Sunday, October 24, 2010

Lausanne III - Day 6 - Partnering in the Body of Christ

Heading into the last day of the conference, we have been asked a couple of times to think about conclusions, highlights and commitments to action. Slightly weary looks have been exchanged at such requests as there has been a lot to process. While the information is good, well presented and engaging it has been a lot to digest. Malcolm, my International Director who is also here, has aptly said it’s a bit like drinking from a fire hose.

This morning’s session began with Ramez and Rebecca Atallah (Egypt) reflecting on Ephesians 6. It was noted that we often have narrow eyes. We are not to wrestle with one another but spiritual forces. Our narrow eyes can cause us to focus on one another and think that the problems lay between us rather than looking at the bigger picture and seeing things through spiritual eyes. Looking at the armor of God, Ramez said there are essential values (peace and truth), essential beliefs (faith and salvation), and essential resources (the word and prayer). Lastly, he drew attention to Paul’s prayer request. He commented that even though Paul was in prison his request was for boldness. He did not ask for comfort or better service.

David Ruiz (Guatemala) spoke on partnership and the changing paradigm in missions. He spoke very fast and was difficult to follow. He was the first of the speakers that I had a hard time understanding. He said that the era of the “West to the rest” is finished. He talked about living in an unbalanced world and the need for the church to address global inequality. He said that if we are all really ready to partner it will require humility and the need for us to consider ourselves as nothing. He has a three part dream. 1) That we all recognize that we are members of the same body. 2) That we need to get over our utopian ideas about resources and live more by faith recognizing that the same Lord that sent the apostles will provide for his missionaries that are sent out. 3) That the colonialism of ideas in the name of partnership should stop. That exported programs with prepackaged ideas and logos being forced on local partners should stop. He announced that the world we once knew no longer exists. The church that once enjoyed the golden era of missions is now in the minority.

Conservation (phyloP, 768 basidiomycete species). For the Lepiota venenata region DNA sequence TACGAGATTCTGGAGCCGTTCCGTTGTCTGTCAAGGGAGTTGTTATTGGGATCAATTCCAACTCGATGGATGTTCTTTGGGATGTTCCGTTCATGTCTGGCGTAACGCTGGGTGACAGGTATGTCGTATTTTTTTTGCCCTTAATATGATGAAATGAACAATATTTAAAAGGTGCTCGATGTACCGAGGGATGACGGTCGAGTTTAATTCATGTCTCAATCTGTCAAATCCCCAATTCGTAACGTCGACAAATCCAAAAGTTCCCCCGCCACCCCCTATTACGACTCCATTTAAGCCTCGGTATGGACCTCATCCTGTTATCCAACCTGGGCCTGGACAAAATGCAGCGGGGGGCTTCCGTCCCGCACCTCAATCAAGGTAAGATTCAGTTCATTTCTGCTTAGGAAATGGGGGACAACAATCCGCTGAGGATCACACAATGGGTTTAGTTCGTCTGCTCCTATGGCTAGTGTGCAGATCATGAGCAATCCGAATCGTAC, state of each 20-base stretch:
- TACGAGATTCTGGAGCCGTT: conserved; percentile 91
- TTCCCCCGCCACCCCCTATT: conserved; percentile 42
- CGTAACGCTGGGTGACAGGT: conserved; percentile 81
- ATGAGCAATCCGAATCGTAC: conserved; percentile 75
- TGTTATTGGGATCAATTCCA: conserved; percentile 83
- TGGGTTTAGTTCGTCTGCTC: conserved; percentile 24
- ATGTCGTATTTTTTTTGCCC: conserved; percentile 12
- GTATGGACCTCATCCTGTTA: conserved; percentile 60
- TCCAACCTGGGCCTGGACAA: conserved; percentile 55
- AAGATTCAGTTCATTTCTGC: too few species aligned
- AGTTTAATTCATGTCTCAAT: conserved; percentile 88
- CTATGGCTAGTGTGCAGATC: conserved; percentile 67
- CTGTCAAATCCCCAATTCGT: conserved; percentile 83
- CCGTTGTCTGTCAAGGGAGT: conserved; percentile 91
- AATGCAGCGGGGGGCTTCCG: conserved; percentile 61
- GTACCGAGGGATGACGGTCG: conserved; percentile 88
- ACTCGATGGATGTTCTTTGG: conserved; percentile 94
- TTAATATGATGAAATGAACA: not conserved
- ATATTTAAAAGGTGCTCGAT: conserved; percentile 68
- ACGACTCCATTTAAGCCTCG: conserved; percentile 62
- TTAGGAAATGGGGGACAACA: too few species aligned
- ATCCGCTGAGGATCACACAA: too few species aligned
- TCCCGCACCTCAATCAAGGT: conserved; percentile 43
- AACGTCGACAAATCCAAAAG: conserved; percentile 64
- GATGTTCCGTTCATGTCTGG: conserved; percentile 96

While I found a lot of what David had to say helpful and true, I didn’t find the reference to colonialism necessary. We are no longer in colonial time or postcolonial times, we are in the age of globalization and the conversation needs to be reframed within this context. The motives of those functioning with a globalized world view will be different than those functioning with a colonial worldview. Those under the age of fifty are not likely to even know much about a colonial worldview let alone function in one.